ABA produces guidebook on lobbying for state and local bar associations
By Rhonda McMillion
Feb 1, 2013, 01:20 am CST
The ABA Governmental Affairs Office, which spearheads the association’s advocacy efforts on Capitol Hill, also maintains a strong relationship with state and local bar leaders who are engaged in their own lobbying efforts.
It is a long-standing relationship, as well. Nearly 30 years ago, the GAO supported the creation of a Governmental Relations Section by the National Association of Bar Executives. The section provides a forum for state and local bar executives to network and to share ideas and strategies about issues facing their associations and members.
The section holds a state legislative workshop every November in cooperation with the GAO. Each year’s workshop is held in a different location around the United States, but in 2012 the event returned to Washington, D.C., where it was previously held every year. The meeting gave members an opportunity to learn advocacy techniques from representatives of national organizations and to get updates from the ABA’s lobbyists on the status of federal legislation of particular interest to the legal profession.
ABA Governmental Affairs Director Thomas M. Susman also announced that his office is producing a comprehensive how-to manual to help bar associations develop advocacy campaigns or programs. He expressed the hope that the NABE’s Governmental Relations Section will become a joint sponsor of the manual, which will be the first of its kind aimed at meeting the specific needs of bar associations.
The idea for the manual was sparked by state and local bar associations looking to become more assertive in dealing with elected officials on issues like court funding and legal services. In addition, the ABA’s own legislative activities increasingly rely on constituent contacts with legislators, raising the need for more lobbying tools and resources.
“The new publication will provide a practical guide, with useful forms and references, to enable state and local bars to advocate effectively in their own state and congressional district,” Susman says. The manual will complement existing resources, such as the Manual of Legislative Techniques produced by the NABE’s Governmental Relations Section, through tips, forms and actions that can be taken immediately from paper to practice.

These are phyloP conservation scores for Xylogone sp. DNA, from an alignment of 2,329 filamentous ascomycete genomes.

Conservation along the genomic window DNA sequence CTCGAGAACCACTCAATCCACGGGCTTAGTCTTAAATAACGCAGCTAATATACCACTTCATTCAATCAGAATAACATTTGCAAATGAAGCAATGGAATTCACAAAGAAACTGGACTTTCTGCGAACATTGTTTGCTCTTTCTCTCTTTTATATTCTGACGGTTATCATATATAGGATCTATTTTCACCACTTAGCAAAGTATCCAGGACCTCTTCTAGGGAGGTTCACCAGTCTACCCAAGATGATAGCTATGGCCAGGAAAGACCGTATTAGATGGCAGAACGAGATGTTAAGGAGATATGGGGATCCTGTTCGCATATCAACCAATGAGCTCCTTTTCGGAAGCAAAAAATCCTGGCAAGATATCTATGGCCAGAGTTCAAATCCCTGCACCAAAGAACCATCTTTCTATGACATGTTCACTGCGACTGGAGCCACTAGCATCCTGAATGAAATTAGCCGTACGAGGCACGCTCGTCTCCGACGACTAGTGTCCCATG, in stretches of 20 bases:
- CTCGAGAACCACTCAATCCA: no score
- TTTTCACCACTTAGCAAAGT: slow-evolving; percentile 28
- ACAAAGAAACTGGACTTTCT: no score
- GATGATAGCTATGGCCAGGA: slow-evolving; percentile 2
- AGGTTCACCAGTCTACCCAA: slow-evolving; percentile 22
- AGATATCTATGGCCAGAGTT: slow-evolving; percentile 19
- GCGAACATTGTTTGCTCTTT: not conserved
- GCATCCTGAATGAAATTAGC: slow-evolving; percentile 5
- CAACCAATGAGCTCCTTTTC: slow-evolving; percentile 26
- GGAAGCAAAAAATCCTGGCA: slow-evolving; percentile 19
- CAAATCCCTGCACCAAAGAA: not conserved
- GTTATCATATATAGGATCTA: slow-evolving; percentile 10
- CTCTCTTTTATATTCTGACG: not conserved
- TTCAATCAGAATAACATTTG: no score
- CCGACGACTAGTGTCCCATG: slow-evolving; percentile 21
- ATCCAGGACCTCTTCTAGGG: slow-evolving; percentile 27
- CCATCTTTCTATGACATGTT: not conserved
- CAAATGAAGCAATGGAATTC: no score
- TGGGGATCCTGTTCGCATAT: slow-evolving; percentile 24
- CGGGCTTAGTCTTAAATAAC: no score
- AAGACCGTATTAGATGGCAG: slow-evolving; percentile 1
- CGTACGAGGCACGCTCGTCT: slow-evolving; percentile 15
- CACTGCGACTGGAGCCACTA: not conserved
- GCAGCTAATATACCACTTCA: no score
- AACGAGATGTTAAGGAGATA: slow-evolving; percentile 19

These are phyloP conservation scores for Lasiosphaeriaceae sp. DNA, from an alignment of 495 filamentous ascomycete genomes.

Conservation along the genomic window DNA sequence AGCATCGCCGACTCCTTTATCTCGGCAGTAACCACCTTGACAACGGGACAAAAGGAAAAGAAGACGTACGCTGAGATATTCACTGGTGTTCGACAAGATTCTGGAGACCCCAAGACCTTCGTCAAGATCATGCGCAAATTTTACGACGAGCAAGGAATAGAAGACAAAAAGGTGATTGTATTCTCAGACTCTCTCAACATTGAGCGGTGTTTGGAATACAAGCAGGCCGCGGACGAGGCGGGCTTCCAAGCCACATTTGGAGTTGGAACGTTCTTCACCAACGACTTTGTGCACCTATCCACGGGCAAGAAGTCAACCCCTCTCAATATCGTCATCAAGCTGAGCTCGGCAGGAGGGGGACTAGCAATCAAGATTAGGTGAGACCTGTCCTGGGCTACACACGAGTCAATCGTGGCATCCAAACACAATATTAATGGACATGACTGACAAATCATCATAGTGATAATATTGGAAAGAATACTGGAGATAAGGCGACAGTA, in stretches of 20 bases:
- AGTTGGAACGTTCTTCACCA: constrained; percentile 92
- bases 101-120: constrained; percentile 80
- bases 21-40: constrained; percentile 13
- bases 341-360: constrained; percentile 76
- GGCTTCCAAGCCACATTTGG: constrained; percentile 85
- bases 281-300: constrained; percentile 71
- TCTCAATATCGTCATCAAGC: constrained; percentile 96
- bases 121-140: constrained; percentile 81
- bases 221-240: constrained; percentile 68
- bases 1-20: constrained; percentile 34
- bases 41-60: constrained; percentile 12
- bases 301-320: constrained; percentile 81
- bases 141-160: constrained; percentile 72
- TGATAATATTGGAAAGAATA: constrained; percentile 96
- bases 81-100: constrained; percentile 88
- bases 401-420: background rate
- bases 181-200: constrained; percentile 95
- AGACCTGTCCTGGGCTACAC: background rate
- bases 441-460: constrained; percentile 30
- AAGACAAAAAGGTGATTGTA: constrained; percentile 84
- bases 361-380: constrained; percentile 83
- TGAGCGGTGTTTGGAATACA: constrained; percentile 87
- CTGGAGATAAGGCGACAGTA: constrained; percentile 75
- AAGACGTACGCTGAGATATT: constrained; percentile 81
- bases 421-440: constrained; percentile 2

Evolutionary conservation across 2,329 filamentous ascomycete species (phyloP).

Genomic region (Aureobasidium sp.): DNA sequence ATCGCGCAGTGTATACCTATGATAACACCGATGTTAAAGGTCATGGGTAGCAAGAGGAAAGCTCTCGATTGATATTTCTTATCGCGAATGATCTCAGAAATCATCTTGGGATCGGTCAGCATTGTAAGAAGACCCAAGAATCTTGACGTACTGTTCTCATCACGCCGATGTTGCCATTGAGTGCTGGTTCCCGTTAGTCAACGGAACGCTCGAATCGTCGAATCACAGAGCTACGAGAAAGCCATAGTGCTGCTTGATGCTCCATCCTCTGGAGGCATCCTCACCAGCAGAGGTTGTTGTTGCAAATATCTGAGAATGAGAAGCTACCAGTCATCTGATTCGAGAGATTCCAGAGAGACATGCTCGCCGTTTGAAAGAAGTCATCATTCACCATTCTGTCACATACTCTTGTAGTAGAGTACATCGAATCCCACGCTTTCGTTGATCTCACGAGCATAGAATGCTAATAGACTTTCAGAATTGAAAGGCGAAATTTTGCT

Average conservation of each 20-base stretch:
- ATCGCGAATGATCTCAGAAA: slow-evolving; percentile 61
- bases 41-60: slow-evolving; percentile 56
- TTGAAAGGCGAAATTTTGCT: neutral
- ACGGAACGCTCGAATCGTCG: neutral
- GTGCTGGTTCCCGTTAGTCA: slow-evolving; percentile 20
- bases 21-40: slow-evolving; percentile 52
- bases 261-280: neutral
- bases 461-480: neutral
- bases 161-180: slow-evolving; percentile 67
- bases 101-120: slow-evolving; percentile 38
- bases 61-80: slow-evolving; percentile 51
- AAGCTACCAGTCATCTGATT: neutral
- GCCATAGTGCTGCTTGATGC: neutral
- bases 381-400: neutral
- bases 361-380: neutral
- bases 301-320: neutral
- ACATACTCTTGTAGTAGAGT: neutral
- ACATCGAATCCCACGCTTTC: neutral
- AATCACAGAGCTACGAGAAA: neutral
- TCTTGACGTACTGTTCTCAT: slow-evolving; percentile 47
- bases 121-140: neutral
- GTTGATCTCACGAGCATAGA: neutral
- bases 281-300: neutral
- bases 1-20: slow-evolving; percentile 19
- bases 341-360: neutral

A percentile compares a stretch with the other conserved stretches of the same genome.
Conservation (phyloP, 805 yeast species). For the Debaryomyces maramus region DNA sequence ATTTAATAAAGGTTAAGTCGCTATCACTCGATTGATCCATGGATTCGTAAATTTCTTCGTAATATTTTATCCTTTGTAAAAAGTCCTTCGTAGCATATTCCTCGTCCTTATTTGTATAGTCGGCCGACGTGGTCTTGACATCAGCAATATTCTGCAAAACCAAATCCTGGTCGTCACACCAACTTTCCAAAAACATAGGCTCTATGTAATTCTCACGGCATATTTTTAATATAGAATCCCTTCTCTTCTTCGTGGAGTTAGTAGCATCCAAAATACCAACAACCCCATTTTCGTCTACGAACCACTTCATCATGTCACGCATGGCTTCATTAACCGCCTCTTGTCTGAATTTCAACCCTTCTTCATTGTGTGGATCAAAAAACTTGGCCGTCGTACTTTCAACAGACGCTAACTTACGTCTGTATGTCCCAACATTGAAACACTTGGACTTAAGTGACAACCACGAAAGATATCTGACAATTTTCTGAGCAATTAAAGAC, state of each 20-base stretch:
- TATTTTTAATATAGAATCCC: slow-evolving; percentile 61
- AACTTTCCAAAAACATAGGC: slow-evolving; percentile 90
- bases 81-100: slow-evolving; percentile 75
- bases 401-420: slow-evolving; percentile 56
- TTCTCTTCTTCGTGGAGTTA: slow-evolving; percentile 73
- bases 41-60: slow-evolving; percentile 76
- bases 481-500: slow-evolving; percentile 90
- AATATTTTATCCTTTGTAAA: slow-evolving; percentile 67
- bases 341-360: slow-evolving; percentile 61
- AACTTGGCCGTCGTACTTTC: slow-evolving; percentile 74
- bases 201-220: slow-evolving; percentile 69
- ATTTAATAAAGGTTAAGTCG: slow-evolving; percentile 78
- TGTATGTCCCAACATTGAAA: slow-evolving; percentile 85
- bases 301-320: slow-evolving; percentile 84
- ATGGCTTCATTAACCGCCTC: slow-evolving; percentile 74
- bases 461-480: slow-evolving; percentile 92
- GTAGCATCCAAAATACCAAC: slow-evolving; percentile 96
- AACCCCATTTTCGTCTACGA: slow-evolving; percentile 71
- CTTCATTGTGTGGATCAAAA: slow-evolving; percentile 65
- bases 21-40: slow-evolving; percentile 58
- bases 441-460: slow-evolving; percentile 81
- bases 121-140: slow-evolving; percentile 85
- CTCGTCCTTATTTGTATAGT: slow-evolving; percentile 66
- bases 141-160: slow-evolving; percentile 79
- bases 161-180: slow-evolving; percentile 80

THE LOCAL ANGLE
The manual includes strategies for achieving policy goals; tips for mobilizing a grassroots network; and details about organizing, joining and harnessing coalitions among groups that share the same legislative goals. The manual also describes how to communicate with the media, policymakers and the public, including the use of social media. In addition, the manual outlines the pros and cons of establishing a political action committee.
Everyone whose activities cause the definition of “lobbyist” to apply needs to be aware of the legal requirements under federal, state and local lobbying laws, and the manual will describe those requirements, along with information on the ethics of lobbying.
The manual will be available starting in February, and it should be particularly useful to bar leaders when they attend the annual ABA Day event in Washington. The event draws more than 300 bar leaders from around the country—in 2012, every state was represented for the first time—to lobby members of Congress on specific ABA legislative priorities. This year’s ABA Day event will be held April 16-18.
“As we approach the 30th anniversary of the establishment of the NABE Governmental Relations Section, it is worth remembering the often-quoted observation by House Speaker Tip O’Neill that ‘all politics is local,’ ” says Thomas C. Barnett Jr., executive director for the State Bar of South Dakota and a past chair of the section. “The cooperation and coordination between the ABA Governmental Affairs Office and state and local bar associations in advocacy couldn’t be more critical than it is today.”